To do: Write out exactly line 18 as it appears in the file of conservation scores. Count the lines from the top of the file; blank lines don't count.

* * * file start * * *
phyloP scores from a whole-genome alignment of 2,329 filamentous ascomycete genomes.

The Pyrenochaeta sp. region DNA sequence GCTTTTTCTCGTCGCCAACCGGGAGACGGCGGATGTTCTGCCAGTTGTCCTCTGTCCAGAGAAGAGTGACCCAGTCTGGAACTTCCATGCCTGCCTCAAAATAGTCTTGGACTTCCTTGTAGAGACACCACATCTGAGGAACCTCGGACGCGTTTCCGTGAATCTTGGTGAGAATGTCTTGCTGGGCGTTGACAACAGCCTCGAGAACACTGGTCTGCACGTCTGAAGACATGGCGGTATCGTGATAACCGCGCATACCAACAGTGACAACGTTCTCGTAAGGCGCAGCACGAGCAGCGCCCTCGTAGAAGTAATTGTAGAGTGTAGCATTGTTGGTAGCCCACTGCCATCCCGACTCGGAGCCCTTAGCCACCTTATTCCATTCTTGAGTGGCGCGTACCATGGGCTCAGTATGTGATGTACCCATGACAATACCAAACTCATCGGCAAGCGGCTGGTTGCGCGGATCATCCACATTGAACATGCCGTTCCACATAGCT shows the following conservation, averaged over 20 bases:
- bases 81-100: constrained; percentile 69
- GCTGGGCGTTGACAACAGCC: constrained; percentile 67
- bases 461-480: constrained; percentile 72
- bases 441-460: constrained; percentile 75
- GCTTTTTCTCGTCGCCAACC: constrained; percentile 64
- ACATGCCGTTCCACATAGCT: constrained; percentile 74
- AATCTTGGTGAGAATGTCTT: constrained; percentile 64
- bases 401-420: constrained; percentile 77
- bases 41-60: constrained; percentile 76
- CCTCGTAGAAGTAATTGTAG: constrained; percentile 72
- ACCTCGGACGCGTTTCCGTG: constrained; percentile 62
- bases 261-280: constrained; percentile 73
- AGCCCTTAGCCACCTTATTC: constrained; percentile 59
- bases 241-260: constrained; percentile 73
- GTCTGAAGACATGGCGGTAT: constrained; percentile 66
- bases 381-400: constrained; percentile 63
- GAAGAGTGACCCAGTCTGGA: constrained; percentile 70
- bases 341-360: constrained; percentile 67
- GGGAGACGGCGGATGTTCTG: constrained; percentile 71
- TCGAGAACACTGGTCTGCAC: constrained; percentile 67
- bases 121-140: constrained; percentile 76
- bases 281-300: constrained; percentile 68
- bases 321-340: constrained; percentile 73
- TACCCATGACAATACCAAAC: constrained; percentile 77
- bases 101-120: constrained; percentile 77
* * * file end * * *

- bases 381-400: constrained; percentile 63